Bunnings has announced they will stop selling Victorian native timber species after a Federal court decision against Vicforests – the state harvesting agency.
The Federal Court decision was one of two things: It was either the last straw for a morally outraged and socially aware major Australian company which has progressively laid down environmental milestones it intends to pass. Alternatively – it was an opportunity for branding. A green-shaping strategy cultivated with unlikely mates in the green movement who have mapped out a pathway of brand improvement for Bunnings.
My instincts tell me it was a poorly understood experiment in identity politics. An attempt to project an image they have been led to think was possible. The difficulty I have with the honesty of their stand – Bunnings as a good corporate citizen - is Wesfarmers' record since 1994. Their win-at-all-costs and their aggressive purchase policy. Bunnings sibling is Coles supermarket. Coles have a price stranglehold on the Australian dairy industry. By a dominance established with take-it-or-leave-it supply contracts, Coles and Woolworths between them have held the Australian farmgate milk price a full 20c per litre under New Zealand, Canada, Denmark, or any equivalent First World primary producer. Strangely - Australians abide and forgive an oligopoly. Especially a virtuous one.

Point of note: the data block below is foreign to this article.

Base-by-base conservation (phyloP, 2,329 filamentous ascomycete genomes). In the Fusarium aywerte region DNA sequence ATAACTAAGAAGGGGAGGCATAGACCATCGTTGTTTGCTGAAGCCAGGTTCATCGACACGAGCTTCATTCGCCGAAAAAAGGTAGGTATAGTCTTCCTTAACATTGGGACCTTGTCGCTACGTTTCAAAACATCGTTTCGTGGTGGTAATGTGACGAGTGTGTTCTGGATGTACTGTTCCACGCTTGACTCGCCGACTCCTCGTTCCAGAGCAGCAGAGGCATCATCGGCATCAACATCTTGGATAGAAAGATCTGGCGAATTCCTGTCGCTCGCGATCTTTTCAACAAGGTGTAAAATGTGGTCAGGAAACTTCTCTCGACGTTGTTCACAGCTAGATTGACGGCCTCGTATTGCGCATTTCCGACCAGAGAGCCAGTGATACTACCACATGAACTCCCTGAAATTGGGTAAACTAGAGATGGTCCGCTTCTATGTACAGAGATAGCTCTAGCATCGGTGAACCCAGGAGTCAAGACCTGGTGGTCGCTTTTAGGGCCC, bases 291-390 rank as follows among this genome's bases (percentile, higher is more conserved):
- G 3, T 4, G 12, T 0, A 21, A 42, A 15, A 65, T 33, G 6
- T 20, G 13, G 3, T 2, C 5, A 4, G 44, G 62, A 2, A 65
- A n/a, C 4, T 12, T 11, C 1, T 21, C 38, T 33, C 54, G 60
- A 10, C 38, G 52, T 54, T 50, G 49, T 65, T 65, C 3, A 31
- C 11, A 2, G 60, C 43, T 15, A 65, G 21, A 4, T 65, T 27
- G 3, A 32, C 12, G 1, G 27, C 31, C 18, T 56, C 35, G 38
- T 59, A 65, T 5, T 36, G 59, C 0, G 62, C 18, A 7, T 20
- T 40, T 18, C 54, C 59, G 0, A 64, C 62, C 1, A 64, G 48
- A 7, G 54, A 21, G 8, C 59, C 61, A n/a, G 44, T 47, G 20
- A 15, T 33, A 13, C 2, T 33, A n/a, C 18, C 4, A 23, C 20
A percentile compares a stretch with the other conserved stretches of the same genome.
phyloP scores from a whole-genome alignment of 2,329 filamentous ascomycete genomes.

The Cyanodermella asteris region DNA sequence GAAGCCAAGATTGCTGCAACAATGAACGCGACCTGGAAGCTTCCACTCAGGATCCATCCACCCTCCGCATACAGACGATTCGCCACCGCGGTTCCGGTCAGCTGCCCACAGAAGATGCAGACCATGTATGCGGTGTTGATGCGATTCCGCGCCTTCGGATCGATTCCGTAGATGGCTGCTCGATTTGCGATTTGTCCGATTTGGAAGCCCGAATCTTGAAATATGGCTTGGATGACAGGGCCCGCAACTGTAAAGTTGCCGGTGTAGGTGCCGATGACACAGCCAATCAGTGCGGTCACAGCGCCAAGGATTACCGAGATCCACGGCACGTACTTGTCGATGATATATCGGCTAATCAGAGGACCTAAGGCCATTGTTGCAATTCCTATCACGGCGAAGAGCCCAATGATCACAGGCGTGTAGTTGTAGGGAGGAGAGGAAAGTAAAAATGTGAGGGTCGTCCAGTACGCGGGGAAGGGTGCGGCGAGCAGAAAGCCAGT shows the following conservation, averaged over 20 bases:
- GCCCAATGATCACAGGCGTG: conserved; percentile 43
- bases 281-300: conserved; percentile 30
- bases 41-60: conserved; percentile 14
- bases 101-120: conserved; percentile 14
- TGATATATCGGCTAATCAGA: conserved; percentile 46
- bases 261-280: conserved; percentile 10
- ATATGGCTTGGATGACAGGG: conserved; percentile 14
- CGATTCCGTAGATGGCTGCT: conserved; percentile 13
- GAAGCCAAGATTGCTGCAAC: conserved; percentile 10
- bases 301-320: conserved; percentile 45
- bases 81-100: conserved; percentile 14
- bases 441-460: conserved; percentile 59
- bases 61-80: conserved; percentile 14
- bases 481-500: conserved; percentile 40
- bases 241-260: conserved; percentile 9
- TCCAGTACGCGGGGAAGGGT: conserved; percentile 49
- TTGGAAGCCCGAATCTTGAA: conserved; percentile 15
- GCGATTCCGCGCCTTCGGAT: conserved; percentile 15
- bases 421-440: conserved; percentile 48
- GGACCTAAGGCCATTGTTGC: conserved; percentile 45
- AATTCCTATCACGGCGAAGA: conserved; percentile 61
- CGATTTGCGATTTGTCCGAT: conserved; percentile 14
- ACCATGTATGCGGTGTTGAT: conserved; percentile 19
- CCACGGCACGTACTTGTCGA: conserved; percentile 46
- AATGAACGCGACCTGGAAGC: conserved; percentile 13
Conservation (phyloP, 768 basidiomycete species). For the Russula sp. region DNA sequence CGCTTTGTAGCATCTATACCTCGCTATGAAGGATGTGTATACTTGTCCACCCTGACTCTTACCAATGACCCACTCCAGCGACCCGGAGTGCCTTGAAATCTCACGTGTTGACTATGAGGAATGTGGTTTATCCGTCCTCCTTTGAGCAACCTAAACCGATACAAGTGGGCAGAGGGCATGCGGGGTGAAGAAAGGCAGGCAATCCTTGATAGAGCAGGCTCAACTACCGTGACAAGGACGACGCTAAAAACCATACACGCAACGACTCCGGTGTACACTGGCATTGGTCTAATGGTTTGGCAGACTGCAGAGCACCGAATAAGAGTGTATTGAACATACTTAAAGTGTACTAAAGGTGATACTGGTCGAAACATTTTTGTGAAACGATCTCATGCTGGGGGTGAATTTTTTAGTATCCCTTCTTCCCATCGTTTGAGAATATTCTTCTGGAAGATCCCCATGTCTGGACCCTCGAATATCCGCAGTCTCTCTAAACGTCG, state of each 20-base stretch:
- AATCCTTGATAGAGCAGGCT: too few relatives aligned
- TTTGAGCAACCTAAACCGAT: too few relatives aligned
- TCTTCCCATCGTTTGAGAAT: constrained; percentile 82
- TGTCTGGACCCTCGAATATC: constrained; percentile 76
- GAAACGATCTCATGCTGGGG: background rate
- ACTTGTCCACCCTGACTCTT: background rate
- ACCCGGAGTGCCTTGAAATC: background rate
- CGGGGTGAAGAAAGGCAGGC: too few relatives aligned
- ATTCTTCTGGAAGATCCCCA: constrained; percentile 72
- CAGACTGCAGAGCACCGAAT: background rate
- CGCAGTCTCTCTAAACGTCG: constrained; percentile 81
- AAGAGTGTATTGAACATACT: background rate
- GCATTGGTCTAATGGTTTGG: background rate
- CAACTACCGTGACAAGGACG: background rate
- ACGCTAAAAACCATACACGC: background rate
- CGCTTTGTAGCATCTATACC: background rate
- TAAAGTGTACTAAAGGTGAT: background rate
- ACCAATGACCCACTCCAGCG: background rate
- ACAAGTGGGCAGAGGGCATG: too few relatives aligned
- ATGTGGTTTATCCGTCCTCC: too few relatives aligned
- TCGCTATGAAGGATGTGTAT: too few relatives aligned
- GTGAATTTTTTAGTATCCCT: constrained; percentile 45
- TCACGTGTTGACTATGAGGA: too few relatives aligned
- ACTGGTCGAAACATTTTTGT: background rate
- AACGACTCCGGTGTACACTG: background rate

Bunnings was not always a conspicuous conservationist. From 1994 they were determined to undercut the traditional timber & hardware market with lowest prices. And they did – with Asian timber imports. Merbau timber included. In the early 2000s they attempted a weak source-verification for their Merbau. More recently, they called for forest certification from a West Papuan supplier. On paper they are happy with both FSC and PEFC brands of forest certification, but in the case of timber from VicForests sources, they insist on FSC certification. Why? Because that's where the fix is in. That is where radical greens have mapped Victorian forestry's demise. And they enlisted Bunnings to help them.
Per directives from somewhere within Spring St, VicForests has been obliged to apply for and to achieve FSC forest certification. One reason it has not already achieved this is because it has an unflagging list of formal claims and legal actions against it in several courts. Green funding has been widely disbursed to encourage claims from various groups. The recent successful Federal court action is brought by Friends of Leadbeater's Possum – represented by Environmental Justice Australia. As an understory to the broad interest environmental bodies are many other small special interest associations – let's call them stakeholders. Under FSC rules – anyone with a local interest is a stakeholder and all stakeholders can raise objections or demand to be heard. Systematically organised, stakeholder clans are an effective impasse to FSC certification.
The application by VicForests is for the most meaningless level of forest certification – Controlled Wood. The futility of the assignment is underscored by a bigger truth. VicForests is being asked to apply for certification they know – in advance - will be denied them. They would prefer not to participate in this predestined Circus of Failure. But as civil servants they do the bidding of the department and do not disclose their reluctance in public.